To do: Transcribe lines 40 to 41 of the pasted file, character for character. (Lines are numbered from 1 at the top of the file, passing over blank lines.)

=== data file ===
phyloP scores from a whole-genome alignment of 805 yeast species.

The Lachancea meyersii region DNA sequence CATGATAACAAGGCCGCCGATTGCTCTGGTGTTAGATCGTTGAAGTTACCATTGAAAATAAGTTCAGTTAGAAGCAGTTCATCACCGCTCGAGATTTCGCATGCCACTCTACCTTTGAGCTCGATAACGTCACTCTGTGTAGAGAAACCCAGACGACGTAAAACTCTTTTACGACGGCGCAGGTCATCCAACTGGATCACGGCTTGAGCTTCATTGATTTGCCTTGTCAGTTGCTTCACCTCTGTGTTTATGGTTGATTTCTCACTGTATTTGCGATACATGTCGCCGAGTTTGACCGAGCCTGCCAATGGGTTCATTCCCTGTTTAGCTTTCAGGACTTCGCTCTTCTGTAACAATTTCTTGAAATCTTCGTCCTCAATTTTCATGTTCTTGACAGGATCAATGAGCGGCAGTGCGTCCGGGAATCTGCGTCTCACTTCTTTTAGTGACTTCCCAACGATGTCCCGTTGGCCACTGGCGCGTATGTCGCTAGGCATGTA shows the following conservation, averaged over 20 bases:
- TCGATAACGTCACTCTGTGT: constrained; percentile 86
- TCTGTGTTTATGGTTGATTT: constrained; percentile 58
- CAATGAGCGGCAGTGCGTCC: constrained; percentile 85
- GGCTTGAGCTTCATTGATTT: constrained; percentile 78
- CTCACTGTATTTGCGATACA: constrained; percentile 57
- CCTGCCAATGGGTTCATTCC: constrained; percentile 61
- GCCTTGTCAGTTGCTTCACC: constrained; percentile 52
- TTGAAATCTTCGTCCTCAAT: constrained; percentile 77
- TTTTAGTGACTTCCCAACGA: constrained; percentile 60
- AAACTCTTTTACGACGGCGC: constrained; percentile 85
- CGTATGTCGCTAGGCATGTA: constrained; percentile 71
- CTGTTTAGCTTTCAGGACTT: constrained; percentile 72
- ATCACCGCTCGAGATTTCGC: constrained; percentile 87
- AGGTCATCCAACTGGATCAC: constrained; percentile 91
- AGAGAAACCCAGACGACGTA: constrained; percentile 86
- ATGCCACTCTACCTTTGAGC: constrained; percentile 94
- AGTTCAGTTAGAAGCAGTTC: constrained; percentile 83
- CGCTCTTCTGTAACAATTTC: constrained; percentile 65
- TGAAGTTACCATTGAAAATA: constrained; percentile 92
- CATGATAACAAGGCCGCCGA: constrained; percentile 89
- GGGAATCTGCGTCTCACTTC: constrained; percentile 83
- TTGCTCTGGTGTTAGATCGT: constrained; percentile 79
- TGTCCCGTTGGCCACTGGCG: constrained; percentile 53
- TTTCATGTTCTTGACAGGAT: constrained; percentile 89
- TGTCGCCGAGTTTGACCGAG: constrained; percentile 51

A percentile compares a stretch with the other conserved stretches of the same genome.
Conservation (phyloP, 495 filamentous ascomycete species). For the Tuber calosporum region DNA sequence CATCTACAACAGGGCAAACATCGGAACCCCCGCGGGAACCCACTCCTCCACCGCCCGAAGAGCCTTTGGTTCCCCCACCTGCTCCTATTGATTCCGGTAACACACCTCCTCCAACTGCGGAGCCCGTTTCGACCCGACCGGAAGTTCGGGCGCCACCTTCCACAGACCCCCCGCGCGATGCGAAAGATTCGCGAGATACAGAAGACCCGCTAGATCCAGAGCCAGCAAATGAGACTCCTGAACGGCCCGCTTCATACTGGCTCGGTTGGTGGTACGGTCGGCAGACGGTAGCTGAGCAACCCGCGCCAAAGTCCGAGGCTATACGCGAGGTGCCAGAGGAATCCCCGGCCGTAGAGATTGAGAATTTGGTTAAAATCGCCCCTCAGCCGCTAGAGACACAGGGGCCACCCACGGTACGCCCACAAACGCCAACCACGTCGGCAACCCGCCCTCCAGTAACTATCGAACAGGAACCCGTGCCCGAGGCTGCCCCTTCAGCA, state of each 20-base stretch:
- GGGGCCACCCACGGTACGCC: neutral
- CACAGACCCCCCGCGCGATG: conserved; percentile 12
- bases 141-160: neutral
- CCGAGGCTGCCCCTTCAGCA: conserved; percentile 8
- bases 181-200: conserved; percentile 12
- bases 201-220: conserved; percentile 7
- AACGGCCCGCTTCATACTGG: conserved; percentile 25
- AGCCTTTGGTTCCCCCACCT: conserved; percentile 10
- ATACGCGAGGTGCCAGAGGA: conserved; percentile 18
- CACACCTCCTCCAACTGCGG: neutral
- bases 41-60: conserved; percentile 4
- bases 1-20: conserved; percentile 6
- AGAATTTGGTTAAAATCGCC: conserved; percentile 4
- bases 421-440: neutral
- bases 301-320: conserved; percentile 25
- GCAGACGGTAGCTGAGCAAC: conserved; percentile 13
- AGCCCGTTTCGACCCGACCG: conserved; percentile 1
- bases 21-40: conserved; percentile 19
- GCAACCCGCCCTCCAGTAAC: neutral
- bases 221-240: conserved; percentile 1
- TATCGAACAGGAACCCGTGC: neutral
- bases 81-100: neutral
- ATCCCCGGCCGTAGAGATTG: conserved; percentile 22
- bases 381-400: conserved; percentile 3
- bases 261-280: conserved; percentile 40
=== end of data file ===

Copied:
- bases 41-60: conserved; percentile 4
- bases 1-20: conserved; percentile 6